Using data from the site, it is possible to extrapolate a timeline back to the first attempts at domesticating rice, which would have occurred about 10,000 years ago, said archaeologist Li Liu of La Trobe University in Victoria, Australia, who was also not involved. That is contemporary with the development of agriculture in the Middle East.
The finding, being published in the journal Nature, also sheds new light on an ongoing controversy in archaeology: How long did it take for crops to become fully domesticated? The evidence from China, and new finds from elsewhere, indicate that the process took much longer than researchers previously thought.

Nonetheless, there is now "little doubt that by 7,700 years ago, these people were dedicated rice farmers. ... I think people were getting all the benefits of agriculture before plants were fully domesticated" - archaeobotanist Dolores Piperno of the Smithsonian Tropical Research Institute in Panama

Source: Los Angeles Times



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Joya de Ceran and Laguna Caldera
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A volcanic eruption that buried a Mayan village 1,400 years ago preserved a manioc fieldthe first evidence that the nutritious crop was cultivated by the ancient people, researchers said on Monday.
The discovery may help explain how the civilization prospered, the team at the University of Colorado at Boulder said. It is the first evidence for cultivation of the calorie-rich tuber in the New World.

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Latitude: 13.8335, Longitude: -89.3572

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Rice
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Some 10,000 years ago white rice evolved from wild red rice and began spreading around the globe. But how did this happen?
Researchers at Cornell and elsewhere have determined that 97.9 percent of all white rice is derived from a mutation (a deletion of DNA) in a single gene originating in the Japonica subspecies of rice. Their report, published online in the journal PloS (Public Library of Science) Genetics, suggests that early farmers favoured, bred and spread white rice around the world.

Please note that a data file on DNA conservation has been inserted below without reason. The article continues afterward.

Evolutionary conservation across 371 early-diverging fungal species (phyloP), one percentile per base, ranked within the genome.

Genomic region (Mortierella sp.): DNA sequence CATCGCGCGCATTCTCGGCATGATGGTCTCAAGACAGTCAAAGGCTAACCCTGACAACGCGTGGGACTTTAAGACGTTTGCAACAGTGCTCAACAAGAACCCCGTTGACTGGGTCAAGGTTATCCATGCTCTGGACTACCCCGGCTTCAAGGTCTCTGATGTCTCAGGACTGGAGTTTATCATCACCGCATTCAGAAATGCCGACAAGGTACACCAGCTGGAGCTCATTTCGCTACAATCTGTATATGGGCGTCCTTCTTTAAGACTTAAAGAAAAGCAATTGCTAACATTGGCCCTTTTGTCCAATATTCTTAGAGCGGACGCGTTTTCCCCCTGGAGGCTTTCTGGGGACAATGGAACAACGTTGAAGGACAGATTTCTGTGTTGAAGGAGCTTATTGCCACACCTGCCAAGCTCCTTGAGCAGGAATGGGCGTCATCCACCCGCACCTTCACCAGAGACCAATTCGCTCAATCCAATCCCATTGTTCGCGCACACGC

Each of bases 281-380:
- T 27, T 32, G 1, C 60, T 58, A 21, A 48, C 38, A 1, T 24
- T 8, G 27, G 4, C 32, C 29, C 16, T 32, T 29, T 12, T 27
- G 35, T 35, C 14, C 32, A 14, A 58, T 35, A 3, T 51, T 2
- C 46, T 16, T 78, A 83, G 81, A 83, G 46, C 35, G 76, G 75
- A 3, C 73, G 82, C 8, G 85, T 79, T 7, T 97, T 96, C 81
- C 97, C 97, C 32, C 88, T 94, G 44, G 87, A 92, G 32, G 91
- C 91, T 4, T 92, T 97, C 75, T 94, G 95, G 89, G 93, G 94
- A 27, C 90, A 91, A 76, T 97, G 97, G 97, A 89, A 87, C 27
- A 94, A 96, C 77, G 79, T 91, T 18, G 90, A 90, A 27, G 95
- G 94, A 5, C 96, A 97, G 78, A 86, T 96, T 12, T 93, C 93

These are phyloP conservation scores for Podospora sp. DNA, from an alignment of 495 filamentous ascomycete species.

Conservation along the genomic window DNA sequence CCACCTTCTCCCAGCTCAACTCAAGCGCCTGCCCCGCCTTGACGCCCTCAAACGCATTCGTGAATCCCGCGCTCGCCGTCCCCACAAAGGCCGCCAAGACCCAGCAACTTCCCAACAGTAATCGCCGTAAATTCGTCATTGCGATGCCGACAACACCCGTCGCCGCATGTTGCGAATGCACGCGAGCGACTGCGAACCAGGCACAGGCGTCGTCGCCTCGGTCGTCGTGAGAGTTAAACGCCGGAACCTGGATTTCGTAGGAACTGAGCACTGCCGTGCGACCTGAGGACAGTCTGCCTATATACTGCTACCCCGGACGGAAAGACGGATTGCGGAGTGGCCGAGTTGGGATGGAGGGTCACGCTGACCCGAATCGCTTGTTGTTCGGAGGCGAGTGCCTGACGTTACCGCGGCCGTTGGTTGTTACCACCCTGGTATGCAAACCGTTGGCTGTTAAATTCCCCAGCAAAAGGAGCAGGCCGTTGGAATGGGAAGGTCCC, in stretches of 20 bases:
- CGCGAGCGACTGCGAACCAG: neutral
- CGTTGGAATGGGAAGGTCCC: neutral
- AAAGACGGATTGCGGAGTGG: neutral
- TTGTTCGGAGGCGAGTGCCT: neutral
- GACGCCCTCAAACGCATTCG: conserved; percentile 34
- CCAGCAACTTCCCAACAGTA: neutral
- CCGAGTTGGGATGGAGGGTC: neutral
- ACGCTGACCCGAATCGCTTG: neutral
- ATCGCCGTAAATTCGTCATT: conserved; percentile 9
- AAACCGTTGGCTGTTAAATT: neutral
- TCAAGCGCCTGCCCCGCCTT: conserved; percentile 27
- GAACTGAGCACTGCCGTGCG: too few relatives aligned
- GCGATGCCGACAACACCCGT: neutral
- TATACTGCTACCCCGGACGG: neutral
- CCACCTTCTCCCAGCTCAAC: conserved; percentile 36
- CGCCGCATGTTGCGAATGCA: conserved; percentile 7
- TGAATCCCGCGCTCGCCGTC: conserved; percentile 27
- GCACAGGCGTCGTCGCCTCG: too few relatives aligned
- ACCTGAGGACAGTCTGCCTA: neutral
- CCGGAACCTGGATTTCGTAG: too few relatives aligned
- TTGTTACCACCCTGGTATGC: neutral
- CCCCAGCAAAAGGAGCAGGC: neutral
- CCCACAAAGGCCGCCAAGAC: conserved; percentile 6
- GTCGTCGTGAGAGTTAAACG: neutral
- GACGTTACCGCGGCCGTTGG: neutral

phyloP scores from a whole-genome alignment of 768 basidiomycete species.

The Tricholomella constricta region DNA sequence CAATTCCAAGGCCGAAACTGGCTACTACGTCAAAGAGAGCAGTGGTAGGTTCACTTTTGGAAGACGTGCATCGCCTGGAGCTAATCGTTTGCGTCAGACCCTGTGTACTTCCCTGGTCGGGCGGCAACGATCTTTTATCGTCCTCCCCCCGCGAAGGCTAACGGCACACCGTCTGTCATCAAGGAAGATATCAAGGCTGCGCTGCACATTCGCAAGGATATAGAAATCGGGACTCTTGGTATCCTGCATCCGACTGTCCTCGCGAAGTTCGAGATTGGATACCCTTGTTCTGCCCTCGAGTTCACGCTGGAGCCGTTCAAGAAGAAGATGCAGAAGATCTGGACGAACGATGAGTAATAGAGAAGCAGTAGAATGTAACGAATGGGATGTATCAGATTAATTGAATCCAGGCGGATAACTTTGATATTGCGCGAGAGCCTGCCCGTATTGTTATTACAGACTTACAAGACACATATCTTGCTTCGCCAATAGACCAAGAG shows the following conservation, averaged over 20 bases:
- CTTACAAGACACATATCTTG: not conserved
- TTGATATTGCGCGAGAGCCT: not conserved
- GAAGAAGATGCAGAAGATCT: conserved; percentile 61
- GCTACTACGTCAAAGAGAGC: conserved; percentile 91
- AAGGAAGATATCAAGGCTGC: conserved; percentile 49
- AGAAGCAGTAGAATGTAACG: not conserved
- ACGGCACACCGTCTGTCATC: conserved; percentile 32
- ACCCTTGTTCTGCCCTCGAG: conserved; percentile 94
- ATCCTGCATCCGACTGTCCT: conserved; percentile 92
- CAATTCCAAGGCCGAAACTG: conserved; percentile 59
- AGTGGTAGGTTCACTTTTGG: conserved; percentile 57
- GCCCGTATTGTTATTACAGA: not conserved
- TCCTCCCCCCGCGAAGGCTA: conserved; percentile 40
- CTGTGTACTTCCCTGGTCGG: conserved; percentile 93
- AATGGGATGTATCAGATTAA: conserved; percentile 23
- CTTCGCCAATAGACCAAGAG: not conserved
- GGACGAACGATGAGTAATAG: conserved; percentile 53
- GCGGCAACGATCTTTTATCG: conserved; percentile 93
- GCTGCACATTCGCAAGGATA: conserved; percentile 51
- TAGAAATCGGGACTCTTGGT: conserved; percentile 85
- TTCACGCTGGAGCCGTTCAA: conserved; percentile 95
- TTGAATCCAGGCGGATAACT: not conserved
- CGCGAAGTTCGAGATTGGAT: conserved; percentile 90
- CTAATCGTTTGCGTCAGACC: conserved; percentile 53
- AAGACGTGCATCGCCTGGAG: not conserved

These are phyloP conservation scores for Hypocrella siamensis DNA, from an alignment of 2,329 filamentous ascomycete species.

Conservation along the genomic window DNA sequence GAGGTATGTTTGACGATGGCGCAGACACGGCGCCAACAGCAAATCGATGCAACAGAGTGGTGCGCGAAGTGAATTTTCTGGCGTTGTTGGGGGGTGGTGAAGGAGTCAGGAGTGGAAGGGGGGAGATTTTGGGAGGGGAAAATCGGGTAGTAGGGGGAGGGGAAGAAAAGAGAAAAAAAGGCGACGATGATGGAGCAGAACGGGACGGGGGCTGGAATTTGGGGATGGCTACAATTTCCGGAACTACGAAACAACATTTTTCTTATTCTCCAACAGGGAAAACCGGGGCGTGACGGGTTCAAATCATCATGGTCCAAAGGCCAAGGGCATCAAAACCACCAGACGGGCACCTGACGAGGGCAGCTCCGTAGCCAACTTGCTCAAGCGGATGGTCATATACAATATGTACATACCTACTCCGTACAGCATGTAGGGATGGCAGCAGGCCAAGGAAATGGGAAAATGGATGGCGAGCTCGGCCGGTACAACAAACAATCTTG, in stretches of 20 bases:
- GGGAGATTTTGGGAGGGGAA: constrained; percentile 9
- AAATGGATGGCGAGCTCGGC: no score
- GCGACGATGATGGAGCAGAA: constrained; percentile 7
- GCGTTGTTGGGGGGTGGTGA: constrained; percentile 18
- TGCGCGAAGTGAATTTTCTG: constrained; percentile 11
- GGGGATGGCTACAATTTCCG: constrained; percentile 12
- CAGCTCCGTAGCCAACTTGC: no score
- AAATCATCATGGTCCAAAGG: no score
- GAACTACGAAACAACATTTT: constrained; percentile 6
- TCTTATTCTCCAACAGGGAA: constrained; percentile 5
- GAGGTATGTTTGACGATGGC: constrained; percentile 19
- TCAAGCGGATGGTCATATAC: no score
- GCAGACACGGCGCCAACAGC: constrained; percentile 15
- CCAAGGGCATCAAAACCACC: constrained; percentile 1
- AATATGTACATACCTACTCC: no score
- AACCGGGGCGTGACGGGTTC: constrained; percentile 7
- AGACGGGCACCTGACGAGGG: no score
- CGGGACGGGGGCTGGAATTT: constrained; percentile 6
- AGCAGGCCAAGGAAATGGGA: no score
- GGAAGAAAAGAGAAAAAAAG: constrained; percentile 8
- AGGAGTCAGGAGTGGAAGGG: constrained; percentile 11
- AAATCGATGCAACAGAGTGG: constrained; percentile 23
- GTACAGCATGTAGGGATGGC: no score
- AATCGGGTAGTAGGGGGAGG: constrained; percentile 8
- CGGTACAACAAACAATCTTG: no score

The researchers report that this predominant mutation is also found in the Indica subspecies of white rice. They have found a second independent mutation (a single DNA substitution) in the same gene in several Aus varieties of rice in Bangladesh, accounting for the remaining 2.1 percent of white rice varieties. Neither of these two mutations is found in any wild red rice species.

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Archaeologists have found some of the oldest evidence of cultivated food plants in South America. The squash seeds, peanuts hulls, cotton bolls and quinoa-like seeds add to evidence that the dawn of agriculture in the New World was earlier and more protracted than previously thought.
Tom Dillehay of Vanderbilt University in Nashville, Tennessee, and his colleagues dug beneath floors and peered under ancient grinding-stones in the Peruvian Andes. They found squash seeds around 10,000 years old, a wild peanut far from the region where it typically grows around 8,000 years old, and a cotton boll around 6,000 years old.

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Anthropologists working on the slopes of the Andes in northern Peru have discovered the earliest-known evidence of peanut, cotton and squash farming dating back 5,000 to 9,000 years. Their findings provide long-sought-after evidence that some of the early development of agriculture in the New World took place at farming settlements in the Andes.
The discovery was published in the June 29 issue of Science.